Three-dimensional electro-neural interfaces electroplated on subretinal prostheses

Butt, Emma and Wang, Bing-Yi and Shin, Andrew and Chen, Zhijie Charles and Bhuckory, Mohajeet and Shah, Sarthak and Galambos, Ludwig and Kamins, Theodore and Palanker, Daniel and Mathieson, Keith (2023) Three-dimensional electro-neural interfaces electroplated on subretinal prostheses. Other. bioRxiv, Cold Spring Harbor, NY. (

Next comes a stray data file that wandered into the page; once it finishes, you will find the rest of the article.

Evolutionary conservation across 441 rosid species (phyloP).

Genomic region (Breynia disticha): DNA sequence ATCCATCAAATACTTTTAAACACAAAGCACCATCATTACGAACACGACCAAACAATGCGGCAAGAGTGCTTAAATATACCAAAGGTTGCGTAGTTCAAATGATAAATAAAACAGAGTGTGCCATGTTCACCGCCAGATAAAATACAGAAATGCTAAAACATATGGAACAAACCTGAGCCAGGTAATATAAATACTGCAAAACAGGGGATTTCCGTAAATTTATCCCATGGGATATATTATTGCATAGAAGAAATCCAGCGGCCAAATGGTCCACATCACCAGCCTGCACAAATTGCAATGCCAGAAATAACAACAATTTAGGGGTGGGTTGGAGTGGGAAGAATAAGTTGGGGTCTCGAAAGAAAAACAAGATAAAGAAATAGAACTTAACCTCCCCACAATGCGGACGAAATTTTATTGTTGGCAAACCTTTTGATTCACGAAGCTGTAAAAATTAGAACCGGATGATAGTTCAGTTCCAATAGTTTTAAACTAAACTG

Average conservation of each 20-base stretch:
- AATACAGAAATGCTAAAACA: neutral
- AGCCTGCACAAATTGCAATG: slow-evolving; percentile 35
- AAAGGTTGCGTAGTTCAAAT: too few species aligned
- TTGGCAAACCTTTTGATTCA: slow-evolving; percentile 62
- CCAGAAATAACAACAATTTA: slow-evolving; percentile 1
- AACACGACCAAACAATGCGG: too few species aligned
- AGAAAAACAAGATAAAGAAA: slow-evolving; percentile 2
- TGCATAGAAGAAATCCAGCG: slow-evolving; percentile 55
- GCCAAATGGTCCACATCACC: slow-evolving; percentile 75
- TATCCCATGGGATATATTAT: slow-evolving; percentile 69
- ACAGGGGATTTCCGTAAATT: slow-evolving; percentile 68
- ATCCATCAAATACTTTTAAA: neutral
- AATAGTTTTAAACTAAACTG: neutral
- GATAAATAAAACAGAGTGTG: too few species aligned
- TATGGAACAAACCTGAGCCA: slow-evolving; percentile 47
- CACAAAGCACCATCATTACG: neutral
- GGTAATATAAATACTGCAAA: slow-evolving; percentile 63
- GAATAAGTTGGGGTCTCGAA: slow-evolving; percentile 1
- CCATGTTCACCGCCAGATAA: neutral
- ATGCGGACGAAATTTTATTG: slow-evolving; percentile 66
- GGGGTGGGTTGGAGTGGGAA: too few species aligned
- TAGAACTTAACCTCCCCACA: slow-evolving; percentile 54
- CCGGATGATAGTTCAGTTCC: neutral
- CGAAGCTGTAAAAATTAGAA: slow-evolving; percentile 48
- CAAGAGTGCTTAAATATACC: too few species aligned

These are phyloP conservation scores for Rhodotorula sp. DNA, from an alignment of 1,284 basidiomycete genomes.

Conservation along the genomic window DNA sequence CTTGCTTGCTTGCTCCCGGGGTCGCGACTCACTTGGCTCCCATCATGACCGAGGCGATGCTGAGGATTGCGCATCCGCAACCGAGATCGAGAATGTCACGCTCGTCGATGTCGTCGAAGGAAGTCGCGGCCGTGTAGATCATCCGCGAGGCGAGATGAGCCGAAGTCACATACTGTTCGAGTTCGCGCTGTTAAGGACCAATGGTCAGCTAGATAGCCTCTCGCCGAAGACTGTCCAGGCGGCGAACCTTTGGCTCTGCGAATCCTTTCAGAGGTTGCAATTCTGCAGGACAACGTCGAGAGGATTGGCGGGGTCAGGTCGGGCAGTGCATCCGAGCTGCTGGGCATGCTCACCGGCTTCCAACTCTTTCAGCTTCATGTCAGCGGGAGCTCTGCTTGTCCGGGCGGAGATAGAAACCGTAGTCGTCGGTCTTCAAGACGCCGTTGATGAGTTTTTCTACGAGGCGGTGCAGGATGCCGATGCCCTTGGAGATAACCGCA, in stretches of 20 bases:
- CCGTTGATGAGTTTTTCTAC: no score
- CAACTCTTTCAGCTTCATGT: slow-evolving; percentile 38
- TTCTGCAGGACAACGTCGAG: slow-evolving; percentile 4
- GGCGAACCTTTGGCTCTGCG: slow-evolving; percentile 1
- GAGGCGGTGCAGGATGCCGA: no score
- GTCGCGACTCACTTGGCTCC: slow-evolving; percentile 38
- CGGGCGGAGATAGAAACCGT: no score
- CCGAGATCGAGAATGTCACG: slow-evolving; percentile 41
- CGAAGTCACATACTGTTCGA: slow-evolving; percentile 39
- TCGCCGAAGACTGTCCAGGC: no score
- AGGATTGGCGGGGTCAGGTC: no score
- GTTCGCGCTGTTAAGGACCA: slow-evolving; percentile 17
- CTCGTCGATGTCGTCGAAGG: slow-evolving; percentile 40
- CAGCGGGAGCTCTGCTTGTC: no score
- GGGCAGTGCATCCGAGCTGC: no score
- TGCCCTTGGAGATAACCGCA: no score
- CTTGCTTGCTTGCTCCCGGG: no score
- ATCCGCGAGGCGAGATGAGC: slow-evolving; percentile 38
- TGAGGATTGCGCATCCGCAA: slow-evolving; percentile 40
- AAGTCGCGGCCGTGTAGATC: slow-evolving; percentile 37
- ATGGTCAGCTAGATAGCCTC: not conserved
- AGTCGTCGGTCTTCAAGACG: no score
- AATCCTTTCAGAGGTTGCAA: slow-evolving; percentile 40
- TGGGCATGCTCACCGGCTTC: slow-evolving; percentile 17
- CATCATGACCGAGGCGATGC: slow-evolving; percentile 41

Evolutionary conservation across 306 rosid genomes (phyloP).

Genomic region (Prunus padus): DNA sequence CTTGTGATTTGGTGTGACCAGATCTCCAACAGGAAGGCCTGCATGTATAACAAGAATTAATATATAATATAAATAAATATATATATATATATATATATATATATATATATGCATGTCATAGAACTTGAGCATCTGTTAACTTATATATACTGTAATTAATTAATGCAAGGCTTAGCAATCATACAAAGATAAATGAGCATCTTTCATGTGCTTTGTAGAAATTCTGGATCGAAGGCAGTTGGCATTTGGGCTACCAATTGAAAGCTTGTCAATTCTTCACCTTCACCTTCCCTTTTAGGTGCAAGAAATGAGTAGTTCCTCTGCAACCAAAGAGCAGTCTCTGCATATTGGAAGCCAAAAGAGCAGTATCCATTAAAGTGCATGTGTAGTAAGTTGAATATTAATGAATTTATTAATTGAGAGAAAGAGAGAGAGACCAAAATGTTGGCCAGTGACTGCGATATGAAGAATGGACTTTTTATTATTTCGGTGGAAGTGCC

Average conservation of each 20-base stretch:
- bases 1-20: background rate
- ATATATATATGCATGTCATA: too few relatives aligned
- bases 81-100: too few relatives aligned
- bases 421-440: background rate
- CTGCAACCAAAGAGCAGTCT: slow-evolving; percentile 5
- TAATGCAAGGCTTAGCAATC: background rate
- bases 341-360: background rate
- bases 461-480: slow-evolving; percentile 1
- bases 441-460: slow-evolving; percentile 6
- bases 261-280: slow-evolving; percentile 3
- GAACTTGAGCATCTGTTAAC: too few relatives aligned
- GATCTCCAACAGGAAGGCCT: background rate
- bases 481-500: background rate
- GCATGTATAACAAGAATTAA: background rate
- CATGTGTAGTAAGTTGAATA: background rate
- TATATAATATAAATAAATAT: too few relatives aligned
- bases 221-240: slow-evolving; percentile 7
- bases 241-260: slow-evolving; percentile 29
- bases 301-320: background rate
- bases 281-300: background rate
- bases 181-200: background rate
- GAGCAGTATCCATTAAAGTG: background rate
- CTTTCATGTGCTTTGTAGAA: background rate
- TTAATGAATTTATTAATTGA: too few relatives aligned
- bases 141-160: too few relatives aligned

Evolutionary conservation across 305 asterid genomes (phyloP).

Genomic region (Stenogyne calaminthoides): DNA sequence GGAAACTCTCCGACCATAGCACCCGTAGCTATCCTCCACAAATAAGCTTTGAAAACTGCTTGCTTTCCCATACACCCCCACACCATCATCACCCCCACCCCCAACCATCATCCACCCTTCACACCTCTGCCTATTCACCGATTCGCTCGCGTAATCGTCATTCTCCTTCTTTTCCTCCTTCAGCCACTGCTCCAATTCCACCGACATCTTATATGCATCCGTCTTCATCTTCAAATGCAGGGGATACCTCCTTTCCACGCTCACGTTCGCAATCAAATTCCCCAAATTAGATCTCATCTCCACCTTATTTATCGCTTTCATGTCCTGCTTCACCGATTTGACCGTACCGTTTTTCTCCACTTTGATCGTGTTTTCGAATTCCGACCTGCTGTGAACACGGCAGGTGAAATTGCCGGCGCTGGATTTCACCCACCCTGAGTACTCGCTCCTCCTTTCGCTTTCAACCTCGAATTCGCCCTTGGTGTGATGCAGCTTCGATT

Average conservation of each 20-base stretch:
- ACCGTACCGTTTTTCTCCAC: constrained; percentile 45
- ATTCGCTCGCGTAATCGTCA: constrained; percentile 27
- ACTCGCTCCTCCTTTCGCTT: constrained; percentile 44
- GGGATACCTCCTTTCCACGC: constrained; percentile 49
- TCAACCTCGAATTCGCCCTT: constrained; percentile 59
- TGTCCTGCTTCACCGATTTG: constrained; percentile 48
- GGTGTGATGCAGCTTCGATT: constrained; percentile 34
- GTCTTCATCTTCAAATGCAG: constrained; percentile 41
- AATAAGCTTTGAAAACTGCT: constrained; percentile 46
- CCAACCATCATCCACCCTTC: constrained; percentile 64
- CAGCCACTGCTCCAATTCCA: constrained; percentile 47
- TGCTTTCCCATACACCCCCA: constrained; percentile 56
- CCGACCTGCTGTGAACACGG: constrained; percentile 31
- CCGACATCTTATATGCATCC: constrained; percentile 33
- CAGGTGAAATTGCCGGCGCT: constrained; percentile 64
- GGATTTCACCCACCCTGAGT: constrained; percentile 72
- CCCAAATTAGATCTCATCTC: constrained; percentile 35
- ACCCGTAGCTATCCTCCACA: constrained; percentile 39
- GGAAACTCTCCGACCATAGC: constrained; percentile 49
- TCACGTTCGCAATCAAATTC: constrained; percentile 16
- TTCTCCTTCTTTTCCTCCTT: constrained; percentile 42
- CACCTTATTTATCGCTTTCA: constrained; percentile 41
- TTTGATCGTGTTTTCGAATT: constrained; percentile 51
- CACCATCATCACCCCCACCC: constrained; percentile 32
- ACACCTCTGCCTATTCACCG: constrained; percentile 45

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Objective High-resolution retinal prosthetics offer partial restoration of sight to patients blinded by retinal degenerative diseases through electrical stimulation of the remaining neurons. Decreasing the pixel size enables an increase in prosthetic visual acuity, as demonstrated in animal models of retinal degeneration. However, scaling down the size of planar pixels is limited by the reduced penetration depth of the electric field in tissue. We investigate 3-dimensional structures on top of the photovoltaic arrays for enhanced penetration of electric field to permit higher-resolution implants. Approach We developed 3D COMSOL models of subretinal photovoltaic arrays that accurately quantify the device electrodynamics during stimulation and verified it experimentally through comparison with the standard (flat) photovoltaic arrays. The models were then applied to optimise the design of 3D electrode structures (pillars and honeycombs) to efficiently stimulate the inner retinal neurons. The return electrodes elevated on top of the honeycomb walls surrounding each pixel orient the electric field inside the cavities vertically, aligning it with bipolar cells for optimal stimulation. Alternatively, pillars elevate the active electrode into the inner nuclear layer, improving proximity to the target neurons. Modelling results informed a microfabrication process of electroplating the 3D electrode structures on top of the existing flat subretinal prosthesis. Main results Simulations demonstrate that despite the conductive sidewalls of the 3D electrodes being exposed to electrolyte, most of the charge flows via the high-capacitance sputtered Iridium Oxide film that caps the top of the 3D structures. The 24 µm height of the electroplated honeycomb structures was optimised for integration with the inner nuclear layer cells in rat retina, while 35 µm height of the pillars was optimized for penetrating the debris layer in human patients. Release from the wafer and implantation of the 3D arrays demonstrated that they are mechanically robust to withstand the associated forces. Histology demonstrated successful integration of the 3D structures with the rat retina in-vivo. Significance Electroplated 3D honeycomb structures produce a vertically oriented electric field that offers low stimulation threshold, high spatial resolution and high contrast for the retinal implants with pixel sizes down to 20µm in width. Pillar electrodes offer an alternative configuration for extending the stimulation past the debris layers. Electroplating of the 3D structures is compatible with the fabrication process of the flat photovoltaic arrays, thereby enabling much more efficient stimulation than in their original flat configuration.